Printer Friendly

Variant PTA Terminating in Cerebellar Artery, Associated with Multiple Aneurysms.

1. Introduction

Persistent trigeminal artery (PTA) is unusual anastomosis between the carotid artery and basilar artery, with an incidence between 0.1% and 0.3% [1]. In previous studies, cases of PTA terminating in cerebellar artery are extremely rare [2, 3]. PTA can be associated with numerous anomalies in the cerebral vasculature, including aneurysm of the circle of Willis and PTA itself [4]. We describe the first case of variant PTA terminating in cerebellar artery, which is accompanied by PTA aneurysm and multiple aneurysms of the other intracranial vessels.

2. Case Report

A 39-year-old woman presented to an outside institution with acute onset of headache. The patient had no significant past or family medical history except major depressive disorder for 4 months. Cranial computed tomography (CT) was initially performed in the other institution and showed diffuse subarachnoid hemorrhage. She was subsequently transferred to our institution for further evaluation.

The CT-angiography (CTA) and digital subtraction angiography (DSA) showed multiple cerebral aneurysms at the site of bifurcation of right middle cerebral artery, A1 segment of left anterior cerebral artery, anterior communicating artery, left posterior communicating artery, and basilar artery bifurcation (Figure 1). Incidentally, PTA was identified arising from precavernous segment of left ICA and accompanied by PTA aneurysm itself. A PTA was connecting with left AICA and branch of PICA without joining the basilar artery (Saltzman classification III). The left vertebral angiography has shown left AICA hypoplasia and left posterior inferior cerebellar artery (PICA) aplasia. The right vertebral angiography has shown the right PICA crossing midline and then capillary filling of both cerebellar hemispheres on capillary phase, which is called bihemispheric PICA. However, there is relative lack of capillary filling in the left PICA territory at the inferolateral hemisphere. The PTA not only was terminated in the AICA but contributed to the ipsilateral inferior vermian and hemispheric branch of PICA (Figure 2). The patient had undergone clipping of multiple aneurysms (bifurcation site of right middle cerebral artery, left anterior communicating artery, and A1 segment of left anterior cerebral artery) and coiling of basilar artery bifurcation aneurysm. The PTA aneurysm was planned to have regular follow-ups. No neurological deficits developed during the treatment, and the patient was discharged from hospital without neurological deficits.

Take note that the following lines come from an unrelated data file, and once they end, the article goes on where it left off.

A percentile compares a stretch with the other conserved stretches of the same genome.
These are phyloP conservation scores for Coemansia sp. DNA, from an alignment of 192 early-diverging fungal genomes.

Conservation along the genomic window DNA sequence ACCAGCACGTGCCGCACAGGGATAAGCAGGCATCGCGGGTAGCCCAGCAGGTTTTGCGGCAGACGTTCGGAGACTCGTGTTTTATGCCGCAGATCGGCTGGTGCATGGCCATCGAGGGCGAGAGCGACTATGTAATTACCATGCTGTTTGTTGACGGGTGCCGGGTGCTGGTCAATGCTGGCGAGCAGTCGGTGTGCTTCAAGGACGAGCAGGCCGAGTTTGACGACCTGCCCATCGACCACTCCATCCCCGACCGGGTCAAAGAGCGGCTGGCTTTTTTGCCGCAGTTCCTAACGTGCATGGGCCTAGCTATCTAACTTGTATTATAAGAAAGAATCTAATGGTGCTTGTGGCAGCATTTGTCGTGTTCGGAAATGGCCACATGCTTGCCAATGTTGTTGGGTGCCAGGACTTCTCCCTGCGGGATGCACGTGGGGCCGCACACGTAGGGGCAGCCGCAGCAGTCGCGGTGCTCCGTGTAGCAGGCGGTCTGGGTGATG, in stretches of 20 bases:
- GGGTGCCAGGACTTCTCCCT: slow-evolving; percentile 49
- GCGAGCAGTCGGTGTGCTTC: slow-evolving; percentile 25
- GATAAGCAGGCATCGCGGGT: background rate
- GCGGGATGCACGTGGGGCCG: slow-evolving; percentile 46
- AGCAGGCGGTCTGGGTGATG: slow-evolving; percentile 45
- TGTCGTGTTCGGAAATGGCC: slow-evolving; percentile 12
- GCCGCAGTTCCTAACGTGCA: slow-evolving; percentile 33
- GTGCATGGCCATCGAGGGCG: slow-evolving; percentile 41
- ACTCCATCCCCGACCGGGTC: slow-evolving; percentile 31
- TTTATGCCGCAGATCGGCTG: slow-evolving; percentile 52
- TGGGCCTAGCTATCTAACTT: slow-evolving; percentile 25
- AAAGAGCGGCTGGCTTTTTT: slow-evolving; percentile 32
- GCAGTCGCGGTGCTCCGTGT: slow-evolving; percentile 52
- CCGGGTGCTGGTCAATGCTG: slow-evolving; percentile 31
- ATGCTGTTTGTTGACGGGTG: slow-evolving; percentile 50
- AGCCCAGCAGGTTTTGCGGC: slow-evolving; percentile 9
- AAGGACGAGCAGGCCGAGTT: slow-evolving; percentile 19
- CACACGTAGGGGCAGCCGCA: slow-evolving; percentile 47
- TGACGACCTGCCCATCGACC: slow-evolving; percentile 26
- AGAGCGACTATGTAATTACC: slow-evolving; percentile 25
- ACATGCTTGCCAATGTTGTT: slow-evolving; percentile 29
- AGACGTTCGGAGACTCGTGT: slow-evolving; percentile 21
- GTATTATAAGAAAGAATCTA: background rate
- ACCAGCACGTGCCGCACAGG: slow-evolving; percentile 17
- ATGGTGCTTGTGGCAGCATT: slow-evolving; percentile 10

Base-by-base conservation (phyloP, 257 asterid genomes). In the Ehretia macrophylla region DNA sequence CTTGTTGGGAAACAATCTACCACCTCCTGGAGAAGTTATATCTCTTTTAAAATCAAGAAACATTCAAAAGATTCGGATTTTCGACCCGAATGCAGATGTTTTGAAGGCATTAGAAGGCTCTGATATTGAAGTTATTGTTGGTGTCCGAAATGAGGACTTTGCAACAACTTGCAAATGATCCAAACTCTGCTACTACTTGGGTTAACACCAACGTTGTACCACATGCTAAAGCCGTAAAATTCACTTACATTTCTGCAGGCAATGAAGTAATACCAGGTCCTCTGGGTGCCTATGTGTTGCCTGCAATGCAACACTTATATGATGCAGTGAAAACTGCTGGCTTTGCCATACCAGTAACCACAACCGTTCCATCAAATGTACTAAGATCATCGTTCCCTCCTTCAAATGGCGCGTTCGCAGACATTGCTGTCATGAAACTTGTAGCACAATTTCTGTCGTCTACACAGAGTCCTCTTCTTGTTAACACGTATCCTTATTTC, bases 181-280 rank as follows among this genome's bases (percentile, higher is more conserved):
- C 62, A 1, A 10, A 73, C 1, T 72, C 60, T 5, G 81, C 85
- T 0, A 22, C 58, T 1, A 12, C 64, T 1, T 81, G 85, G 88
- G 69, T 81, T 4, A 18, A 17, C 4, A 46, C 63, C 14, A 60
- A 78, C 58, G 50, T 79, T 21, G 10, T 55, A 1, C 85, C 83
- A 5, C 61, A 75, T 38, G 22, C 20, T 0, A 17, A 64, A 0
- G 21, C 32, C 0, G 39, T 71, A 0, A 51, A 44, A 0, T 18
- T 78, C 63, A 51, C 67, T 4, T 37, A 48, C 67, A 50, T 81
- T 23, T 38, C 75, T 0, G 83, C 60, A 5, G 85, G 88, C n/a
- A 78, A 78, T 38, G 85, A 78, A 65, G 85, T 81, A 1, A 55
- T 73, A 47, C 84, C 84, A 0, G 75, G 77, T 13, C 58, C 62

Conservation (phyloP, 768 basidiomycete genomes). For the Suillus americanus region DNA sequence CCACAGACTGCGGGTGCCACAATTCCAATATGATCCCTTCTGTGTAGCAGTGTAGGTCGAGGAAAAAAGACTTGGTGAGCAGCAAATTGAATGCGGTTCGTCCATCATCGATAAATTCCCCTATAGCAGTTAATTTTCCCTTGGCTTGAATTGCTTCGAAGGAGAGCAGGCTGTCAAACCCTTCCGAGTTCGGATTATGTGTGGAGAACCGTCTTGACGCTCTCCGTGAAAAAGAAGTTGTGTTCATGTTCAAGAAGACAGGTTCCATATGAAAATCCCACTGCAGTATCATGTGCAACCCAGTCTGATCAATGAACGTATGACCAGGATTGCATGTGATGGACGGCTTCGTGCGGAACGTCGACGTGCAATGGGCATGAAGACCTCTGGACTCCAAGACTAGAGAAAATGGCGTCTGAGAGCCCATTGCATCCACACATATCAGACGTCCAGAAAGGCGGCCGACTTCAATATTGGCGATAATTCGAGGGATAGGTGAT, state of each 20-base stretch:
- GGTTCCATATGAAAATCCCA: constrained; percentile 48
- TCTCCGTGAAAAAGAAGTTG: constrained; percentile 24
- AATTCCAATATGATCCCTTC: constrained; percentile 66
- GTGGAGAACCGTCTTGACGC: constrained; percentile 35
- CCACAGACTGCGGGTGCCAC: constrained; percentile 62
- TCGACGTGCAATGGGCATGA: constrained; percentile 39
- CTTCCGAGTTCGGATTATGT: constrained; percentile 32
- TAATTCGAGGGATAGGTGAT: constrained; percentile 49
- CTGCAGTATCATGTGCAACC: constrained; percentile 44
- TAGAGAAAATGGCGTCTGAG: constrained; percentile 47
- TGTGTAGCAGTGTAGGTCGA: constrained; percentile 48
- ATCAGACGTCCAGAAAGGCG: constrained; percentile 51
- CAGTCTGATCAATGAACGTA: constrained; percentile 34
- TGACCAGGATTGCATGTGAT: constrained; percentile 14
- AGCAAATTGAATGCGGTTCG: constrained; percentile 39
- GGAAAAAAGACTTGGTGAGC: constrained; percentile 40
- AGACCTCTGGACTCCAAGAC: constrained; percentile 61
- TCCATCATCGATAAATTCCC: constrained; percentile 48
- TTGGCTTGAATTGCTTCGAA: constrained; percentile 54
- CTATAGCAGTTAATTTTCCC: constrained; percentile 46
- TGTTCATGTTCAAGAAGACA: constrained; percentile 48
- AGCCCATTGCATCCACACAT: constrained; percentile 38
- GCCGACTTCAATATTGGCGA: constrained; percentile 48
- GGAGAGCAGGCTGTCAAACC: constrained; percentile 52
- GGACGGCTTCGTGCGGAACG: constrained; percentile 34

3. Discussion